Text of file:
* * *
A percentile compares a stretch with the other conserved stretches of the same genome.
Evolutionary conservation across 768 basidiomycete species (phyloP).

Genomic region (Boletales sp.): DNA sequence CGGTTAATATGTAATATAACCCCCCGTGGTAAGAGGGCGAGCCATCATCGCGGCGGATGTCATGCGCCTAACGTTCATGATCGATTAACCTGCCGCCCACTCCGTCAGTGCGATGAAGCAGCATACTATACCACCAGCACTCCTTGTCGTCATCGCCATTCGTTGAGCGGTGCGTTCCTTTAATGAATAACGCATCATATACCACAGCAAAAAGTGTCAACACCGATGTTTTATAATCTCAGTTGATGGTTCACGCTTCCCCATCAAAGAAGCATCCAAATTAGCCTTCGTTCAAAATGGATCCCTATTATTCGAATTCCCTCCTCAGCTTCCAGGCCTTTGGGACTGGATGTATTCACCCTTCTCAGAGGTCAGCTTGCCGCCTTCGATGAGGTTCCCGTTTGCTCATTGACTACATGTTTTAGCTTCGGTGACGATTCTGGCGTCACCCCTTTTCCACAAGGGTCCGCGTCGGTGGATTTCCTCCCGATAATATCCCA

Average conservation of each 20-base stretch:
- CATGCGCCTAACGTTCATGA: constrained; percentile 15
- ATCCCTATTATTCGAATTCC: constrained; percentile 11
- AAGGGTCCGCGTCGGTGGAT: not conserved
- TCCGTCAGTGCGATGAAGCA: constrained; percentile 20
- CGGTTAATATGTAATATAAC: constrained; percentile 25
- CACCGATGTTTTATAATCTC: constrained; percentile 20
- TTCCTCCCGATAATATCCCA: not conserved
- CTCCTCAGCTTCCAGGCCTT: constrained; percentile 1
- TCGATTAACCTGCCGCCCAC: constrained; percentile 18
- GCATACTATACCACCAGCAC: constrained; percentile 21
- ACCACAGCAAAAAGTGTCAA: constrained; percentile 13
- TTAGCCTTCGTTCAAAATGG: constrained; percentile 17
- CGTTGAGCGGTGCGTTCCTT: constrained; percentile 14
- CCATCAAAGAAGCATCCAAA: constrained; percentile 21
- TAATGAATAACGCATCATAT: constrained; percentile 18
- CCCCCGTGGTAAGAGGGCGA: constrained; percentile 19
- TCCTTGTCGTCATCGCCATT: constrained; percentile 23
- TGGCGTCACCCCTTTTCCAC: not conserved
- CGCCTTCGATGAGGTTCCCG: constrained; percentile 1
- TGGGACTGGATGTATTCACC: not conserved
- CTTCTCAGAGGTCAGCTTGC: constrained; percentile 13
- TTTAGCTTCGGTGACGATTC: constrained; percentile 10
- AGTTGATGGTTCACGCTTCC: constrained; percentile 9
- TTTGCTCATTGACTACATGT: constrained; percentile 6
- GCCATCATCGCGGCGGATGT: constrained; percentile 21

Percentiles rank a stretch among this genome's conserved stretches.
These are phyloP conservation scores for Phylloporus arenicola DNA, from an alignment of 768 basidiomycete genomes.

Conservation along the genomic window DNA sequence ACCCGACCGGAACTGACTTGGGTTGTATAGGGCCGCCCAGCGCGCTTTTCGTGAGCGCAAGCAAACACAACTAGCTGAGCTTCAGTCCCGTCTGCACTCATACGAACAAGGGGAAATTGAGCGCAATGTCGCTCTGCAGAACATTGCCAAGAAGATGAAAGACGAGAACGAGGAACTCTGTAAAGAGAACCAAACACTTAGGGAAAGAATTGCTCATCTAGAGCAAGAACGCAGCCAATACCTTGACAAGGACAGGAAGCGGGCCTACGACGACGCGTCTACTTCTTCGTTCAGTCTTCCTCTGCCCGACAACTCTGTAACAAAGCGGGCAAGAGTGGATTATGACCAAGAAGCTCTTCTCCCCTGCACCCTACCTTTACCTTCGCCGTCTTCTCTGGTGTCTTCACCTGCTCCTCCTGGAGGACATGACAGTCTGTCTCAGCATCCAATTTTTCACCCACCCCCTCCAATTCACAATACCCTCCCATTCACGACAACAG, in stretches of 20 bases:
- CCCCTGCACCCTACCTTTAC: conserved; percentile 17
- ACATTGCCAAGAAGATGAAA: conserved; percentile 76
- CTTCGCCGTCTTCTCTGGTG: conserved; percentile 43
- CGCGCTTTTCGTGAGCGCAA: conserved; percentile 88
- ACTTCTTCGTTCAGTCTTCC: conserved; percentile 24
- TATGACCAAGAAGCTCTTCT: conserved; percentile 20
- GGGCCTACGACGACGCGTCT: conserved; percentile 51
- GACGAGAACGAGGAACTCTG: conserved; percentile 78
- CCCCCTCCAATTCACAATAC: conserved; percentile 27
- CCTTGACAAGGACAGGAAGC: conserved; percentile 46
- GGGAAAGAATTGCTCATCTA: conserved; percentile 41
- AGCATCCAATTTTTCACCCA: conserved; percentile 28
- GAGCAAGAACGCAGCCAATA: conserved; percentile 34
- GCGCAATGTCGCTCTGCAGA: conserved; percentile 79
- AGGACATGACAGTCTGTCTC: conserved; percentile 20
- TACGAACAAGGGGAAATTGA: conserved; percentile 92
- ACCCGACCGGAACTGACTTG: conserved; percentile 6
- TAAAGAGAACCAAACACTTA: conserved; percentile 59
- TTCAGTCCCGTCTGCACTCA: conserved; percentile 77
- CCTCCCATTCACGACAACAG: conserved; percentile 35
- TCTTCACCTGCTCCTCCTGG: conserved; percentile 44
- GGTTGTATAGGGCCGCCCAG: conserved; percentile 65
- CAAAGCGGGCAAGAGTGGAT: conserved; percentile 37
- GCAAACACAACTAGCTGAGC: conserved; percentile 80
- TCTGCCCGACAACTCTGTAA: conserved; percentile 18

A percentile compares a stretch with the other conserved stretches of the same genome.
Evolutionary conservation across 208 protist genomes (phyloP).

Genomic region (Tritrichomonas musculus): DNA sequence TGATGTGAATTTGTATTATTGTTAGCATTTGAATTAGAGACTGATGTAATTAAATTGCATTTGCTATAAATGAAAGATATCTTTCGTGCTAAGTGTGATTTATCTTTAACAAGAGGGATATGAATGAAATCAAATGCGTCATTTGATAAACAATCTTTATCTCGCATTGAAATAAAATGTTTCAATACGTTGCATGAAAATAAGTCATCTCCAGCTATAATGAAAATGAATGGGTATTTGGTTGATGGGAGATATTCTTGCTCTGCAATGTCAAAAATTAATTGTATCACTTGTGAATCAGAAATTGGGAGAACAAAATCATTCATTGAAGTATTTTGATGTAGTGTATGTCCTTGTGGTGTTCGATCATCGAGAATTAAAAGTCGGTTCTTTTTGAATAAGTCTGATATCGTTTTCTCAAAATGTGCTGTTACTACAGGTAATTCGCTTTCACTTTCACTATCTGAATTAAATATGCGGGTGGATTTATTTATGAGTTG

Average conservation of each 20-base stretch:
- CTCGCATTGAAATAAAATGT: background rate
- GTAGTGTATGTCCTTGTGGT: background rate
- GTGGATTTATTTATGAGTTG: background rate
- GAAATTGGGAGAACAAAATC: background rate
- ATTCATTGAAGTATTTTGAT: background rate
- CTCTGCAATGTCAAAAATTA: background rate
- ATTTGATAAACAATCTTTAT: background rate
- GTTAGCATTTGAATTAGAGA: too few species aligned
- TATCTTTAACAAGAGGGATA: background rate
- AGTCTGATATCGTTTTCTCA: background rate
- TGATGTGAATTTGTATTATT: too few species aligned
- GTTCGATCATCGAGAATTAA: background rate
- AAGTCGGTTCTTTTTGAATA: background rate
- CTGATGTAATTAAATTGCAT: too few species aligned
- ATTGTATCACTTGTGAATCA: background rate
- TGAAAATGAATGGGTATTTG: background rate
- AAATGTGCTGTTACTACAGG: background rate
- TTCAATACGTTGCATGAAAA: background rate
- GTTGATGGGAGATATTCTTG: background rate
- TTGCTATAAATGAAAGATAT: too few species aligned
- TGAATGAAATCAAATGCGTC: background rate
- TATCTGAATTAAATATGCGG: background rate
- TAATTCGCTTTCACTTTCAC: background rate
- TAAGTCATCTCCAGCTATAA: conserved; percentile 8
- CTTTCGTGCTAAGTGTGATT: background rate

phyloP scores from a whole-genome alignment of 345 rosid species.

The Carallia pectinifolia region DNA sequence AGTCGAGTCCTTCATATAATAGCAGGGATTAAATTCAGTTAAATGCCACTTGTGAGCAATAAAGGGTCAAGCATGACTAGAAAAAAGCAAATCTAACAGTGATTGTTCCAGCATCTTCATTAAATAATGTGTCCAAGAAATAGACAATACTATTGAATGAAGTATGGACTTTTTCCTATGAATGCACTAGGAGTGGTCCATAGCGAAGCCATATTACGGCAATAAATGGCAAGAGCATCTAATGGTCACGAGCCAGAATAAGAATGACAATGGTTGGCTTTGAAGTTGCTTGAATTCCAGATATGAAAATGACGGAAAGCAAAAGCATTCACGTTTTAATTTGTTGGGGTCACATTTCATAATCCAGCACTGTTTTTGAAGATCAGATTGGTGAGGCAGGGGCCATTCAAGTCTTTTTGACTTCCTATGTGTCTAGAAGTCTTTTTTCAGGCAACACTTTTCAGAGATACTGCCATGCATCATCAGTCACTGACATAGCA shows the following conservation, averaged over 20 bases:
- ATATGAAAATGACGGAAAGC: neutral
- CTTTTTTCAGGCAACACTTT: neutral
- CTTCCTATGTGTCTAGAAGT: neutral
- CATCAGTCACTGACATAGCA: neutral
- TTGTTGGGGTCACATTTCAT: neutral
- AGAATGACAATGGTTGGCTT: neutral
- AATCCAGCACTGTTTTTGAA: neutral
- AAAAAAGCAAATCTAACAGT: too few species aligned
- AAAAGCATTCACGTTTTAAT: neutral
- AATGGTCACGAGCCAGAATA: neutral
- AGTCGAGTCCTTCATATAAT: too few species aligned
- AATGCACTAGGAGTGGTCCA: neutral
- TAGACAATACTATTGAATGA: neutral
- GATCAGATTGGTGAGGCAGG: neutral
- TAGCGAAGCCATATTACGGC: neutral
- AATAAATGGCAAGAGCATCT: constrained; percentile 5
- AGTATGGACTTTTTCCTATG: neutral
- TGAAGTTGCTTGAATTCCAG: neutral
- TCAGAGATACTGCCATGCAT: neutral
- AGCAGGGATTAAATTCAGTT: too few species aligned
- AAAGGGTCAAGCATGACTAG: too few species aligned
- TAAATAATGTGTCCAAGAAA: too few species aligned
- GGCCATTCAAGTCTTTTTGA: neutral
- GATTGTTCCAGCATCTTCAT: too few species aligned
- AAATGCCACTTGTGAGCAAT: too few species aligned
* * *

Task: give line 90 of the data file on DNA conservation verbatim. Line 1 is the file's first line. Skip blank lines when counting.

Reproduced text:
- CTTTTTTCAGGCAACACTTT: neutral